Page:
24 June 2014

Compressor Selection and Equipment Sizing for Cold Climate Heat Pumps


An extensive array of air source heat pump design and sizing options were
investigated to identify solutions to limit heating capacity degradation at -13°F (-25°C) ambient to 25%, compared to the nominal rating point capacity at 47°F (8.3°C). Sixteen
equipment design options were evaluated in one commercial building and one residential building, respectively in seven cities. The energy simulation results were compared to three baseline cases: 100% electric resistance heating, a 9.6 Btu/Wh (2.8 W/W) heating seasonal performance factor (HSPF) single-speed air-source heat pump unit, and 90% AFUE gas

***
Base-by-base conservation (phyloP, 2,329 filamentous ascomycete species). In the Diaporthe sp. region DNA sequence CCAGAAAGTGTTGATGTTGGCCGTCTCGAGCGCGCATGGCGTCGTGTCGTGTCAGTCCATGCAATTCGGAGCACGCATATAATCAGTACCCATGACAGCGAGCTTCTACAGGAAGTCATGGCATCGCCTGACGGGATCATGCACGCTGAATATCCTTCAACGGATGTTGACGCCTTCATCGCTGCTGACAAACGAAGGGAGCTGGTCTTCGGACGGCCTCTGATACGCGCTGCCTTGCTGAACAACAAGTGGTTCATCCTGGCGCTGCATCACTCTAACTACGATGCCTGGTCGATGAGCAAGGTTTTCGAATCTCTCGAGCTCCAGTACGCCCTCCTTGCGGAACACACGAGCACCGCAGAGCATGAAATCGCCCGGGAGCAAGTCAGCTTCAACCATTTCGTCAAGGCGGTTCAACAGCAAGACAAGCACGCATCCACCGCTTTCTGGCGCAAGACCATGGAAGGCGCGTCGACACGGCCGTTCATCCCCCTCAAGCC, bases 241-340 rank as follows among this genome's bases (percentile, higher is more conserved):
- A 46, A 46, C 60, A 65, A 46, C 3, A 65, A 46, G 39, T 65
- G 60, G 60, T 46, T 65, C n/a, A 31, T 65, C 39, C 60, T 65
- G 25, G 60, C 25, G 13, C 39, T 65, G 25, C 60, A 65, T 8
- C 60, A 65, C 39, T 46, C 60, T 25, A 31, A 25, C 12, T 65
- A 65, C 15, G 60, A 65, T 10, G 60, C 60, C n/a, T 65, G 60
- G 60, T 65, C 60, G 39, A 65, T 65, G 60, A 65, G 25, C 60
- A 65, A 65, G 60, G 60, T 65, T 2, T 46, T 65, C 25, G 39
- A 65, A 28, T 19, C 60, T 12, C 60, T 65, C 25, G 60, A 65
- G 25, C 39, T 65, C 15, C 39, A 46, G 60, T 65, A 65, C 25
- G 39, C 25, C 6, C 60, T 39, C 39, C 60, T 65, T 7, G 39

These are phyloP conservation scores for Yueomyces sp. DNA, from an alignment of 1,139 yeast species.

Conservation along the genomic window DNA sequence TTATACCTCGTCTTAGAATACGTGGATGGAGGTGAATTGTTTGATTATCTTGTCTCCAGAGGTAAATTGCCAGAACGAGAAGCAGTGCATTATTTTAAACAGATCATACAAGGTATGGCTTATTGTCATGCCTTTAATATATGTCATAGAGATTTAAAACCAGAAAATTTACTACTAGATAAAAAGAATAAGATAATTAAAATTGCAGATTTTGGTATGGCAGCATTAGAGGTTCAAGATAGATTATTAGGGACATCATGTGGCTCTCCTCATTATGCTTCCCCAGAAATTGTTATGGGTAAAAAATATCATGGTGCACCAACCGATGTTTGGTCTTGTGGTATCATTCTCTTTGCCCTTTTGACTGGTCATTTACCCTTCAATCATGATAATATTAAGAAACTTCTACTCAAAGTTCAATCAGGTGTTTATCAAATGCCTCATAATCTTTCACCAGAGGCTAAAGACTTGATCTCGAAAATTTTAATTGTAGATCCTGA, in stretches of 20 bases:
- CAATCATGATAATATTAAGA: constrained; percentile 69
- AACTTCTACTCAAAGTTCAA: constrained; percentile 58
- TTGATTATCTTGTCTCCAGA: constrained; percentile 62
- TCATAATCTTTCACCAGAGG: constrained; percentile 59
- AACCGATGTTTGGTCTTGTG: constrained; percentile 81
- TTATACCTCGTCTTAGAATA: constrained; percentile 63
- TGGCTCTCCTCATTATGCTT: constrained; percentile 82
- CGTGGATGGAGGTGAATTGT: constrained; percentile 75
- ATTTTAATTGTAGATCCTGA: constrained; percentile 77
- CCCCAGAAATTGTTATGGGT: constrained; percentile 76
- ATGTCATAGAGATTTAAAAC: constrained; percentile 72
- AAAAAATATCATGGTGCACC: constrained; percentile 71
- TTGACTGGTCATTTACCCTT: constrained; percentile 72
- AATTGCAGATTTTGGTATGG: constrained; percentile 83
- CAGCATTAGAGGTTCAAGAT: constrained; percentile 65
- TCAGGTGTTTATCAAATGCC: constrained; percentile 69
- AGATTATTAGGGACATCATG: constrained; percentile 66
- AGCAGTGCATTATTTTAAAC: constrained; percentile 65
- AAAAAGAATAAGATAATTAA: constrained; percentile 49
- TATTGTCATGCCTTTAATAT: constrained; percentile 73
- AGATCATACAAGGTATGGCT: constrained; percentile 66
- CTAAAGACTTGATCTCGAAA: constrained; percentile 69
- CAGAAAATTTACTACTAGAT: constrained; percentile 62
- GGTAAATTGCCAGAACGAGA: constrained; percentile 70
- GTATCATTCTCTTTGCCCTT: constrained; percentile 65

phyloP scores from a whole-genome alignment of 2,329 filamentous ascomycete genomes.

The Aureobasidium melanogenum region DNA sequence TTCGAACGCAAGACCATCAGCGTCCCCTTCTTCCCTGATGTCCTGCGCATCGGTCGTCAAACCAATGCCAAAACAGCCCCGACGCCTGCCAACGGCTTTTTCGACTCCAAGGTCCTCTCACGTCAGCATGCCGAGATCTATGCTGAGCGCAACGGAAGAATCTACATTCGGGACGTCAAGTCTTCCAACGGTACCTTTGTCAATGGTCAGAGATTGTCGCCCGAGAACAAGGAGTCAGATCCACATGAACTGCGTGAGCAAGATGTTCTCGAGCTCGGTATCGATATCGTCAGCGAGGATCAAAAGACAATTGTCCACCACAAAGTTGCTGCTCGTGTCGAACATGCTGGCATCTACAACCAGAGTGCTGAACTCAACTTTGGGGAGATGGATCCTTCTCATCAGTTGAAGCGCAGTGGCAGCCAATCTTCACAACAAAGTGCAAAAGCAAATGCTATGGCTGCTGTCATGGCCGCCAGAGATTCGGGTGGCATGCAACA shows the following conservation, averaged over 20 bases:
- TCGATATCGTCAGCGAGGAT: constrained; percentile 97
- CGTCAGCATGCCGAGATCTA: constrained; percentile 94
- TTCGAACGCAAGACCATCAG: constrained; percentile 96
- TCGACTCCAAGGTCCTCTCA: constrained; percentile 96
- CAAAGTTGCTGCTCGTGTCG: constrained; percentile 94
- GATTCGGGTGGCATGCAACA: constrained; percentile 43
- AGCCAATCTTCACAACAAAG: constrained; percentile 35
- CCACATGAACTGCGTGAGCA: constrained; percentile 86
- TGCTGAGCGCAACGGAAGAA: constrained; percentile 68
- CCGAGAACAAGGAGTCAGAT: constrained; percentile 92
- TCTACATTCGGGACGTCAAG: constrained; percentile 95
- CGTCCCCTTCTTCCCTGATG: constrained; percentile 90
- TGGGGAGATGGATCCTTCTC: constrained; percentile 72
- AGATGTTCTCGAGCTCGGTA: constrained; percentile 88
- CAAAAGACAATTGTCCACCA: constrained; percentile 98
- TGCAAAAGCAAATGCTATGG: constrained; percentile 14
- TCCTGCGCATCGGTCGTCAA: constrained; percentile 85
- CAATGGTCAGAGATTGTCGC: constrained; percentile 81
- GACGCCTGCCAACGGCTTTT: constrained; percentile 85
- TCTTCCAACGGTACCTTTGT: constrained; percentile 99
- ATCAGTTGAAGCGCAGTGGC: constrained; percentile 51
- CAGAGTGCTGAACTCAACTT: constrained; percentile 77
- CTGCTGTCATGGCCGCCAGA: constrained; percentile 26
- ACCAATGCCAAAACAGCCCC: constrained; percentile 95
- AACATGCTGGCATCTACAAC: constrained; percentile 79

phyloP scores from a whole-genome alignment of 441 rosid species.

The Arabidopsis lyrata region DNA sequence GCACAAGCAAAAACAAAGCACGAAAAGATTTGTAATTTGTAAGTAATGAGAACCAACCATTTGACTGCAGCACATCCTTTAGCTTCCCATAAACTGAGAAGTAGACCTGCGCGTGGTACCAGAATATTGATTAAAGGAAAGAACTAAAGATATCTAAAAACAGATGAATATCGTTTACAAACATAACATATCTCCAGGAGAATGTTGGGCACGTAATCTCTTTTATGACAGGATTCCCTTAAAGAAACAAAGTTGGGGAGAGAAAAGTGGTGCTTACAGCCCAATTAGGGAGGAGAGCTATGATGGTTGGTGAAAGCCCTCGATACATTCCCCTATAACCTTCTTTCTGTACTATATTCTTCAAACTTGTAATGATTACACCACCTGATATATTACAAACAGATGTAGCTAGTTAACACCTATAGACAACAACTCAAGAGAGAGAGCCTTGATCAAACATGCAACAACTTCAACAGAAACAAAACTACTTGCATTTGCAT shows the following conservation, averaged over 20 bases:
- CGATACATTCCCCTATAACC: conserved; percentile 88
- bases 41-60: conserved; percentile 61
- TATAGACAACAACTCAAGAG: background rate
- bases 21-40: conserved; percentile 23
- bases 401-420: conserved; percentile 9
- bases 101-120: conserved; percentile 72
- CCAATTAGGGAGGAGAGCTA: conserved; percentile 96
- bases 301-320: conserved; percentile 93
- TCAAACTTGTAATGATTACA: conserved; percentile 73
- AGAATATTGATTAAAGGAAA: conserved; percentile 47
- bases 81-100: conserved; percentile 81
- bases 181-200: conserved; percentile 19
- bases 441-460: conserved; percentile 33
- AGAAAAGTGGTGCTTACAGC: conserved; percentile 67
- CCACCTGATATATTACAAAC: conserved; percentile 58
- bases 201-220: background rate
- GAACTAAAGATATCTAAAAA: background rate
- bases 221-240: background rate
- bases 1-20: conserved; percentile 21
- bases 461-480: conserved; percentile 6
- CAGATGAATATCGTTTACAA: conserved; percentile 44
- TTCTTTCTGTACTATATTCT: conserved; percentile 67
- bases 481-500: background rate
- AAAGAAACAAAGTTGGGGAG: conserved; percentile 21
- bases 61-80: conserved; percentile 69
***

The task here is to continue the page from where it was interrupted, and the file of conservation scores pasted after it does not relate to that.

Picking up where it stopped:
heating system. The general recommendation is that variable-speed compressors and tandem compressors, sized such that their rated heating capacity at a low speed matches
the building design cooling load, are able to achieve the capacity goal at low ambient temperatures by over-speeding. For example, in a home with a 3.0 ton (10.6 kW) design cooling load, a tandem heat pump could meet this cooling load running a single compressor, while running both compressors to meet heating load at low ambient temperatures in a cold
climate. Energy savings and electric resistance heat reductions vary with building types, energy codes and climate zones. Oversizing a heat pump can result in larger energy saving
in a less energy efficient building and colder regions due to reducing electric resistance heating. However, in a more energy-efficient building or for buildings in warmer climates, one
has to consider balance between reduction of resistance heat and addition of cyclic loss.